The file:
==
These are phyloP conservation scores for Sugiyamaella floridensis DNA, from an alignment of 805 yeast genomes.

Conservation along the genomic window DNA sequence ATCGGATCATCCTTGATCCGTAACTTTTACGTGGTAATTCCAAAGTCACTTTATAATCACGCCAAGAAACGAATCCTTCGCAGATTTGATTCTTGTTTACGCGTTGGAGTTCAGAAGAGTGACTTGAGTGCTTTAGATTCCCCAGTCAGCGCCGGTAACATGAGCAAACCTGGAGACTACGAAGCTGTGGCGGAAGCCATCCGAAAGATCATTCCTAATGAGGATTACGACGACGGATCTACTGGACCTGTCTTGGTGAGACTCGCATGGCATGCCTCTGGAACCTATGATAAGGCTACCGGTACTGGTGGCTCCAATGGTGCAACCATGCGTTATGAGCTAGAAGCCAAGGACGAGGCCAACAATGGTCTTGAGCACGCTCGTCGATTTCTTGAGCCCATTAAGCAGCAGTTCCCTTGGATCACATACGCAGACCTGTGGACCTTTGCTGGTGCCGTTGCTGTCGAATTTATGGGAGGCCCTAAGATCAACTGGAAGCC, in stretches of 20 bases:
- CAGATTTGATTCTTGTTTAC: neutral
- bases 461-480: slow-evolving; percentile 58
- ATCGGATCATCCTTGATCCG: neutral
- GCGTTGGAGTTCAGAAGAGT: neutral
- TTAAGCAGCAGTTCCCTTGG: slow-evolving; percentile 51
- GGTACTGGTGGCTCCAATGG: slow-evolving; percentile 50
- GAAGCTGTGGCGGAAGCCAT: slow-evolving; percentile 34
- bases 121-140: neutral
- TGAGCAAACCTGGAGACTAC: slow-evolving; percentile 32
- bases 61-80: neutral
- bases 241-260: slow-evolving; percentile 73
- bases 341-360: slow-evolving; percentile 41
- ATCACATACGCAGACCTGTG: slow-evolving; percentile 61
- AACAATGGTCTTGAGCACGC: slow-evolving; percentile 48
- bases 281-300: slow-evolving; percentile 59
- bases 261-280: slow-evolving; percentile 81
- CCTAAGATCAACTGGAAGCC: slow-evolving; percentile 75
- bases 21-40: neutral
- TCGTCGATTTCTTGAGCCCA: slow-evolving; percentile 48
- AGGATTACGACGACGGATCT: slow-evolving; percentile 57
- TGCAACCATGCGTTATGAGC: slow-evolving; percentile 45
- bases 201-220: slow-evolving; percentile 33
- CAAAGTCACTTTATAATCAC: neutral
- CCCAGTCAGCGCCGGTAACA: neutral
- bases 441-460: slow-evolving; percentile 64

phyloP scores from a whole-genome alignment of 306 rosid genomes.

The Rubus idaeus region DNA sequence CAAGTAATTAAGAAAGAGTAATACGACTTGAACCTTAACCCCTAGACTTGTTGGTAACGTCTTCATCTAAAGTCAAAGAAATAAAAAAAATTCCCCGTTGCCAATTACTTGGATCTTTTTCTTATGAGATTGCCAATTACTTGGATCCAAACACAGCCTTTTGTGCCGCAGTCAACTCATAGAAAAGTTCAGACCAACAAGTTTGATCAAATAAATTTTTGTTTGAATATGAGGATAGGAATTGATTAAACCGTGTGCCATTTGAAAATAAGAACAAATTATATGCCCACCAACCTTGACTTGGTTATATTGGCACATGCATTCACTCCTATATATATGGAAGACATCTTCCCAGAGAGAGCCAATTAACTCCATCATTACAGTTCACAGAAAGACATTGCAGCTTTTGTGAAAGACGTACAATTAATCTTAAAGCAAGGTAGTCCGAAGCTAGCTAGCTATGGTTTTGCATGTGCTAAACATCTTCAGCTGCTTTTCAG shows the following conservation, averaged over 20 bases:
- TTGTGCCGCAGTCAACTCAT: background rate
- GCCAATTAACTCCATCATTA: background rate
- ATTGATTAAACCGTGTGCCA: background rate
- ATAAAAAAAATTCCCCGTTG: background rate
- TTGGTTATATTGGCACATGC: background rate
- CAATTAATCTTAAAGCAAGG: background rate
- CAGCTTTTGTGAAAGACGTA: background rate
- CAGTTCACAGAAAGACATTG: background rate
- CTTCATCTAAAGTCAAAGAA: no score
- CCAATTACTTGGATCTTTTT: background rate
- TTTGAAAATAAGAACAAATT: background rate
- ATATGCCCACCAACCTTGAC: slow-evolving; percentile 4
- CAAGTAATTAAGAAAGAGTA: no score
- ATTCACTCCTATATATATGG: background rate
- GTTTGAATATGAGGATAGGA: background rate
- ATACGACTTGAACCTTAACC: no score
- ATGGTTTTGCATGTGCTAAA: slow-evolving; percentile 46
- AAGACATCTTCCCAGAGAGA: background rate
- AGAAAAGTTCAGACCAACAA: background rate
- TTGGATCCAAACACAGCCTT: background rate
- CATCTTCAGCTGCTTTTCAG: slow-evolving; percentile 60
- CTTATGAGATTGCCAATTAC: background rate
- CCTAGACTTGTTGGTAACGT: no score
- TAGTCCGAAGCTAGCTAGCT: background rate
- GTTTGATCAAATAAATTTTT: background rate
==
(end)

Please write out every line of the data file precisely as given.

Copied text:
These are phyloP conservation scores for Sugiyamaella floridensis DNA, from an alignment of 805 yeast genomes.

Conservation along the genomic window DNA sequence ATCGGATCATCCTTGATCCGTAACTTTTACGTGGTAATTCCAAAGTCACTTTATAATCACGCCAAGAAACGAATCCTTCGCAGATTTGATTCTTGTTTACGCGTTGGAGTTCAGAAGAGTGACTTGAGTGCTTTAGATTCCCCAGTCAGCGCCGGTAACATGAGCAAACCTGGAGACTACGAAGCTGTGGCGGAAGCCATCCGAAAGATCATTCCTAATGAGGATTACGACGACGGATCTACTGGACCTGTCTTGGTGAGACTCGCATGGCATGCCTCTGGAACCTATGATAAGGCTACCGGTACTGGTGGCTCCAATGGTGCAACCATGCGTTATGAGCTAGAAGCCAAGGACGAGGCCAACAATGGTCTTGAGCACGCTCGTCGATTTCTTGAGCCCATTAAGCAGCAGTTCCCTTGGATCACATACGCAGACCTGTGGACCTTTGCTGGTGCCGTTGCTGTCGAATTTATGGGAGGCCCTAAGATCAACTGGAAGCC, in stretches of 20 bases:
- CAGATTTGATTCTTGTTTAC: neutral
- bases 461-480: slow-evolving; percentile 58
- ATCGGATCATCCTTGATCCG: neutral
- GCGTTGGAGTTCAGAAGAGT: neutral
- TTAAGCAGCAGTTCCCTTGG: slow-evolving; percentile 51
- GGTACTGGTGGCTCCAATGG: slow-evolving; percentile 50
- GAAGCTGTGGCGGAAGCCAT: slow-evolving; percentile 34
- bases 121-140: neutral
- TGAGCAAACCTGGAGACTAC: slow-evolving; percentile 32
- bases 61-80: neutral
- bases 241-260: slow-evolving; percentile 73
- bases 341-360: slow-evolving; percentile 41
- ATCACATACGCAGACCTGTG: slow-evolving; percentile 61
- AACAATGGTCTTGAGCACGC: slow-evolving; percentile 48
- bases 281-300: slow-evolving; percentile 59
- bases 261-280: slow-evolving; percentile 81
- CCTAAGATCAACTGGAAGCC: slow-evolving; percentile 75
- bases 21-40: neutral
- TCGTCGATTTCTTGAGCCCA: slow-evolving; percentile 48
- AGGATTACGACGACGGATCT: slow-evolving; percentile 57
- TGCAACCATGCGTTATGAGC: slow-evolving; percentile 45
- bases 201-220: slow-evolving; percentile 33
- CAAAGTCACTTTATAATCAC: neutral
- CCCAGTCAGCGCCGGTAACA: neutral
- bases 441-460: slow-evolving; percentile 64

phyloP scores from a whole-genome alignment of 306 rosid genomes.

The Rubus idaeus region DNA sequence CAAGTAATTAAGAAAGAGTAATACGACTTGAACCTTAACCCCTAGACTTGTTGGTAACGTCTTCATCTAAAGTCAAAGAAATAAAAAAAATTCCCCGTTGCCAATTACTTGGATCTTTTTCTTATGAGATTGCCAATTACTTGGATCCAAACACAGCCTTTTGTGCCGCAGTCAACTCATAGAAAAGTTCAGACCAACAAGTTTGATCAAATAAATTTTTGTTTGAATATGAGGATAGGAATTGATTAAACCGTGTGCCATTTGAAAATAAGAACAAATTATATGCCCACCAACCTTGACTTGGTTATATTGGCACATGCATTCACTCCTATATATATGGAAGACATCTTCCCAGAGAGAGCCAATTAACTCCATCATTACAGTTCACAGAAAGACATTGCAGCTTTTGTGAAAGACGTACAATTAATCTTAAAGCAAGGTAGTCCGAAGCTAGCTAGCTATGGTTTTGCATGTGCTAAACATCTTCAGCTGCTTTTCAG shows the following conservation, averaged over 20 bases:
- TTGTGCCGCAGTCAACTCAT: background rate
- GCCAATTAACTCCATCATTA: background rate
- ATTGATTAAACCGTGTGCCA: background rate
- ATAAAAAAAATTCCCCGTTG: background rate
- TTGGTTATATTGGCACATGC: background rate
- CAATTAATCTTAAAGCAAGG: background rate
- CAGCTTTTGTGAAAGACGTA: background rate
- CAGTTCACAGAAAGACATTG: background rate
- CTTCATCTAAAGTCAAAGAA: no score
- CCAATTACTTGGATCTTTTT: background rate
- TTTGAAAATAAGAACAAATT: background rate
- ATATGCCCACCAACCTTGAC: slow-evolving; percentile 4
- CAAGTAATTAAGAAAGAGTA: no score
- ATTCACTCCTATATATATGG: background rate
- GTTTGAATATGAGGATAGGA: background rate
- ATACGACTTGAACCTTAACC: no score
- ATGGTTTTGCATGTGCTAAA: slow-evolving; percentile 46
- AAGACATCTTCCCAGAGAGA: background rate
- AGAAAAGTTCAGACCAACAA: background rate
- TTGGATCCAAACACAGCCTT: background rate
- CATCTTCAGCTGCTTTTCAG: slow-evolving; percentile 60
- CTTATGAGATTGCCAATTAC: background rate
- CCTAGACTTGTTGGTAACGT: no score
- TAGTCCGAAGCTAGCTAGCT: background rate
- GTTTGATCAAATAAATTTTT: background rate